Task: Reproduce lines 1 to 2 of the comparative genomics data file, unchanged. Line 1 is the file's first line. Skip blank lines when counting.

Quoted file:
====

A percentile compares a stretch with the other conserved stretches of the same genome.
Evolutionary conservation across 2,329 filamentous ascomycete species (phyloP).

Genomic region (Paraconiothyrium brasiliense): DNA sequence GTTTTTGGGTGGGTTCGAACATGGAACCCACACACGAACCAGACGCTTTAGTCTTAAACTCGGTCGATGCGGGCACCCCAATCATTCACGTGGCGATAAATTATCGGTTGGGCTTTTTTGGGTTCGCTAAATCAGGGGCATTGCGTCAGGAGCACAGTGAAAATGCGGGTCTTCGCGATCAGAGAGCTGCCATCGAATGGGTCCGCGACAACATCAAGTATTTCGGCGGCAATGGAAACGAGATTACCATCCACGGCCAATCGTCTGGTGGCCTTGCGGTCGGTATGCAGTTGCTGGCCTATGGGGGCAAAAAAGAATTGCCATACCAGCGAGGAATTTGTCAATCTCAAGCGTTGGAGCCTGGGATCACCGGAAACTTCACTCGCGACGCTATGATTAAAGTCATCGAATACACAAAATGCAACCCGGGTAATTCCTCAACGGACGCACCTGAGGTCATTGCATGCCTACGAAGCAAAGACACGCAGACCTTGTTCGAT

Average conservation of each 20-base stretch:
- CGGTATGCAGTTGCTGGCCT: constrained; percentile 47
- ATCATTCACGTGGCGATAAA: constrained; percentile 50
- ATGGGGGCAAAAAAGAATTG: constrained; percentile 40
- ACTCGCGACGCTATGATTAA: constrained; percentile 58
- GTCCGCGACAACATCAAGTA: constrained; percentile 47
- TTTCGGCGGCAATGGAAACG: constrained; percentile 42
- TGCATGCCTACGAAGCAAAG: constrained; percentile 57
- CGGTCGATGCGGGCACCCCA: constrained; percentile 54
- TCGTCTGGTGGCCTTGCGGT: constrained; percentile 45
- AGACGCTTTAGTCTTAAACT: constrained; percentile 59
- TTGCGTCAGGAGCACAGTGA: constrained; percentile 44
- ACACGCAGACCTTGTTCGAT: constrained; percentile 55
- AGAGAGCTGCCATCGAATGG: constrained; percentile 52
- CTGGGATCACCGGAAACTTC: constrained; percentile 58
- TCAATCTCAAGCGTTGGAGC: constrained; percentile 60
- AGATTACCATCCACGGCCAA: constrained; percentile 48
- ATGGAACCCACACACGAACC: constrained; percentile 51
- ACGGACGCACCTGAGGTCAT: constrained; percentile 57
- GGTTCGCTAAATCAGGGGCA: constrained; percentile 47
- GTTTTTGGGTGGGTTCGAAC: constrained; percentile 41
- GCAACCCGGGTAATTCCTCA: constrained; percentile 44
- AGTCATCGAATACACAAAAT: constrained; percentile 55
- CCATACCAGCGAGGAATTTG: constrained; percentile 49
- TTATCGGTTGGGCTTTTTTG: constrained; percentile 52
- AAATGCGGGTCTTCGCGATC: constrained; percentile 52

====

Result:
A percentile compares a stretch with the other conserved stretches of the same genome.
Evolutionary conservation across 2,329 filamentous ascomycete species (phyloP).